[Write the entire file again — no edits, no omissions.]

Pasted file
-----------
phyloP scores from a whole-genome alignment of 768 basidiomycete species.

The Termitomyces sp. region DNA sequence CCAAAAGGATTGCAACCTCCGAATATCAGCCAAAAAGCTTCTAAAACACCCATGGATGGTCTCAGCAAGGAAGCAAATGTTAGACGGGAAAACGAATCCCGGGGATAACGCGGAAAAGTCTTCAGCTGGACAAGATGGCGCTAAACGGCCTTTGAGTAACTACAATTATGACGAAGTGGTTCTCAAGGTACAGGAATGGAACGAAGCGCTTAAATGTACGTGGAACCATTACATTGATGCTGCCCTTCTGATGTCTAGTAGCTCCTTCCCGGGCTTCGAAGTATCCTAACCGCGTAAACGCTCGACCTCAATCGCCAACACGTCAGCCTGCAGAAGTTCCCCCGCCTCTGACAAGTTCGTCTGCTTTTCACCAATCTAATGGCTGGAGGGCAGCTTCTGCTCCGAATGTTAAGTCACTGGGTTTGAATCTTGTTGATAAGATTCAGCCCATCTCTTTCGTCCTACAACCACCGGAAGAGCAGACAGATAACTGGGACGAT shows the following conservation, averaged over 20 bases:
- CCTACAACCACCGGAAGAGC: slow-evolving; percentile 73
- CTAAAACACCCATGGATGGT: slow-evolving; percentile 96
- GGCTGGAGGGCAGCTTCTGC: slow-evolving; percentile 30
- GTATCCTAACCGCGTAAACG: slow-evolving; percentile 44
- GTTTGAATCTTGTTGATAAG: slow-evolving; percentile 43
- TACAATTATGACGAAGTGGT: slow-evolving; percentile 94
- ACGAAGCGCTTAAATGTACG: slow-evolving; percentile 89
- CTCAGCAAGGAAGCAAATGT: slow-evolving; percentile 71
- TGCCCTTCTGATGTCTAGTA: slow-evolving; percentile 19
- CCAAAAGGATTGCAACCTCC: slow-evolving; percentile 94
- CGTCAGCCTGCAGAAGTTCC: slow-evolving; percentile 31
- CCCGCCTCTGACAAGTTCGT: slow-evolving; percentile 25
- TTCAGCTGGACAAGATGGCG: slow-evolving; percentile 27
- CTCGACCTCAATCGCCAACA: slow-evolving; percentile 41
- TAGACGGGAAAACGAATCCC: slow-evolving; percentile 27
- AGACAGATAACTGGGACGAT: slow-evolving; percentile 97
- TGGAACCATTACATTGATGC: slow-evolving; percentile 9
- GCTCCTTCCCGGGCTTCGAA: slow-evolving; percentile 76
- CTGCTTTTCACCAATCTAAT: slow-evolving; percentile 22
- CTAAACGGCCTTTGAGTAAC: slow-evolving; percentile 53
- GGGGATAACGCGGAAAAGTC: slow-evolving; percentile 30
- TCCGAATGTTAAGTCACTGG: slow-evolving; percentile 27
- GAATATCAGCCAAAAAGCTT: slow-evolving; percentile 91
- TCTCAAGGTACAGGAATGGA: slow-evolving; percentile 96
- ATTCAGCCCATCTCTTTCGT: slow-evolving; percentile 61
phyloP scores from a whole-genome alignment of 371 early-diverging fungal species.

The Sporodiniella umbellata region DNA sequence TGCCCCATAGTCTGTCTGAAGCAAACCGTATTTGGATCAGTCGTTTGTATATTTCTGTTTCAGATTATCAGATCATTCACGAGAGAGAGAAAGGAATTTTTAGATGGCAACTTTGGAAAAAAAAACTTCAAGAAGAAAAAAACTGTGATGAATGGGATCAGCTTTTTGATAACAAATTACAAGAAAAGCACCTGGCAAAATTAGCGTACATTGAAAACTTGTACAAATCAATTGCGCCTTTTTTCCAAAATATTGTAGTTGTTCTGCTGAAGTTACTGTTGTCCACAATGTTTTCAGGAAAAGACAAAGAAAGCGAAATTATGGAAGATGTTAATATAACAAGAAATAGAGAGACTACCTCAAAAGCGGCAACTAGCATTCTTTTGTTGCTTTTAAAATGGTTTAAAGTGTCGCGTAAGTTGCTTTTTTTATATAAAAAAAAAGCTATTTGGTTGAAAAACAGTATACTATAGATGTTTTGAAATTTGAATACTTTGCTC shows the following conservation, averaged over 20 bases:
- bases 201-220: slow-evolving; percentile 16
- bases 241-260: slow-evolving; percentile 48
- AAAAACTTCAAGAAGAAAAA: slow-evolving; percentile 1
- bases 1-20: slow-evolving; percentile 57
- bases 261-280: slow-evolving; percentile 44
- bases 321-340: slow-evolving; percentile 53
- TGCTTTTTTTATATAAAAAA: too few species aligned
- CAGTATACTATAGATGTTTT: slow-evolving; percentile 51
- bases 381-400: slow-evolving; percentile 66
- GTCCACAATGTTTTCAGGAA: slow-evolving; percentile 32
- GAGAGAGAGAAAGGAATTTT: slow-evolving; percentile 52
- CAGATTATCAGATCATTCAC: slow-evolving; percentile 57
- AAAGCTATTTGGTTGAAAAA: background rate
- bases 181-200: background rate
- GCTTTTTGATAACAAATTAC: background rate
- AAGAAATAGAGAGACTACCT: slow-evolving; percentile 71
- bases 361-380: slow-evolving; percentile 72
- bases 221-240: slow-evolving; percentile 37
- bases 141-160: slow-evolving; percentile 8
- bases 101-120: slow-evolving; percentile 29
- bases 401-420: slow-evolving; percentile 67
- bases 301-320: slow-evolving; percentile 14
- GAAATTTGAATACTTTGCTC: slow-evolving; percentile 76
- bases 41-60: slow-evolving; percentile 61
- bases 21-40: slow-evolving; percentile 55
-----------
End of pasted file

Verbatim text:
phyloP scores from a whole-genome alignment of 768 basidiomycete species.

The Termitomyces sp. region DNA sequence CCAAAAGGATTGCAACCTCCGAATATCAGCCAAAAAGCTTCTAAAACACCCATGGATGGTCTCAGCAAGGAAGCAAATGTTAGACGGGAAAACGAATCCCGGGGATAACGCGGAAAAGTCTTCAGCTGGACAAGATGGCGCTAAACGGCCTTTGAGTAACTACAATTATGACGAAGTGGTTCTCAAGGTACAGGAATGGAACGAAGCGCTTAAATGTACGTGGAACCATTACATTGATGCTGCCCTTCTGATGTCTAGTAGCTCCTTCCCGGGCTTCGAAGTATCCTAACCGCGTAAACGCTCGACCTCAATCGCCAACACGTCAGCCTGCAGAAGTTCCCCCGCCTCTGACAAGTTCGTCTGCTTTTCACCAATCTAATGGCTGGAGGGCAGCTTCTGCTCCGAATGTTAAGTCACTGGGTTTGAATCTTGTTGATAAGATTCAGCCCATCTCTTTCGTCCTACAACCACCGGAAGAGCAGACAGATAACTGGGACGAT shows the following conservation, averaged over 20 bases:
- CCTACAACCACCGGAAGAGC: slow-evolving; percentile 73
- CTAAAACACCCATGGATGGT: slow-evolving; percentile 96
- GGCTGGAGGGCAGCTTCTGC: slow-evolving; percentile 30
- GTATCCTAACCGCGTAAACG: slow-evolving; percentile 44
- GTTTGAATCTTGTTGATAAG: slow-evolving; percentile 43
- TACAATTATGACGAAGTGGT: slow-evolving; percentile 94
- ACGAAGCGCTTAAATGTACG: slow-evolving; percentile 89
- CTCAGCAAGGAAGCAAATGT: slow-evolving; percentile 71
- TGCCCTTCTGATGTCTAGTA: slow-evolving; percentile 19
- CCAAAAGGATTGCAACCTCC: slow-evolving; percentile 94
- CGTCAGCCTGCAGAAGTTCC: slow-evolving; percentile 31
- CCCGCCTCTGACAAGTTCGT: slow-evolving; percentile 25
- TTCAGCTGGACAAGATGGCG: slow-evolving; percentile 27
- CTCGACCTCAATCGCCAACA: slow-evolving; percentile 41
- TAGACGGGAAAACGAATCCC: slow-evolving; percentile 27
- AGACAGATAACTGGGACGAT: slow-evolving; percentile 97
- TGGAACCATTACATTGATGC: slow-evolving; percentile 9
- GCTCCTTCCCGGGCTTCGAA: slow-evolving; percentile 76
- CTGCTTTTCACCAATCTAAT: slow-evolving; percentile 22
- CTAAACGGCCTTTGAGTAAC: slow-evolving; percentile 53
- GGGGATAACGCGGAAAAGTC: slow-evolving; percentile 30
- TCCGAATGTTAAGTCACTGG: slow-evolving; percentile 27
- GAATATCAGCCAAAAAGCTT: slow-evolving; percentile 91
- TCTCAAGGTACAGGAATGGA: slow-evolving; percentile 96
- ATTCAGCCCATCTCTTTCGT: slow-evolving; percentile 61
phyloP scores from a whole-genome alignment of 371 early-diverging fungal species.

The Sporodiniella umbellata region DNA sequence TGCCCCATAGTCTGTCTGAAGCAAACCGTATTTGGATCAGTCGTTTGTATATTTCTGTTTCAGATTATCAGATCATTCACGAGAGAGAGAAAGGAATTTTTAGATGGCAACTTTGGAAAAAAAAACTTCAAGAAGAAAAAAACTGTGATGAATGGGATCAGCTTTTTGATAACAAATTACAAGAAAAGCACCTGGCAAAATTAGCGTACATTGAAAACTTGTACAAATCAATTGCGCCTTTTTTCCAAAATATTGTAGTTGTTCTGCTGAAGTTACTGTTGTCCACAATGTTTTCAGGAAAAGACAAAGAAAGCGAAATTATGGAAGATGTTAATATAACAAGAAATAGAGAGACTACCTCAAAAGCGGCAACTAGCATTCTTTTGTTGCTTTTAAAATGGTTTAAAGTGTCGCGTAAGTTGCTTTTTTTATATAAAAAAAAAGCTATTTGGTTGAAAAACAGTATACTATAGATGTTTTGAAATTTGAATACTTTGCTC shows the following conservation, averaged over 20 bases:
- bases 201-220: slow-evolving; percentile 16
- bases 241-260: slow-evolving; percentile 48
- AAAAACTTCAAGAAGAAAAA: slow-evolving; percentile 1
- bases 1-20: slow-evolving; percentile 57
- bases 261-280: slow-evolving; percentile 44
- bases 321-340: slow-evolving; percentile 53
- TGCTTTTTTTATATAAAAAA: too few species aligned
- CAGTATACTATAGATGTTTT: slow-evolving; percentile 51
- bases 381-400: slow-evolving; percentile 66
- GTCCACAATGTTTTCAGGAA: slow-evolving; percentile 32
- GAGAGAGAGAAAGGAATTTT: slow-evolving; percentile 52
- CAGATTATCAGATCATTCAC: slow-evolving; percentile 57
- AAAGCTATTTGGTTGAAAAA: background rate
- bases 181-200: background rate
- GCTTTTTGATAACAAATTAC: background rate
- AAGAAATAGAGAGACTACCT: slow-evolving; percentile 71
- bases 361-380: slow-evolving; percentile 72
- bases 221-240: slow-evolving; percentile 37
- bases 141-160: slow-evolving; percentile 8
- bases 101-120: slow-evolving; percentile 29
- bases 401-420: slow-evolving; percentile 67
- bases 301-320: slow-evolving; percentile 14
- GAAATTTGAATACTTTGCTC: slow-evolving; percentile 76
- bases 41-60: slow-evolving; percentile 61
- bases 21-40: slow-evolving; percentile 55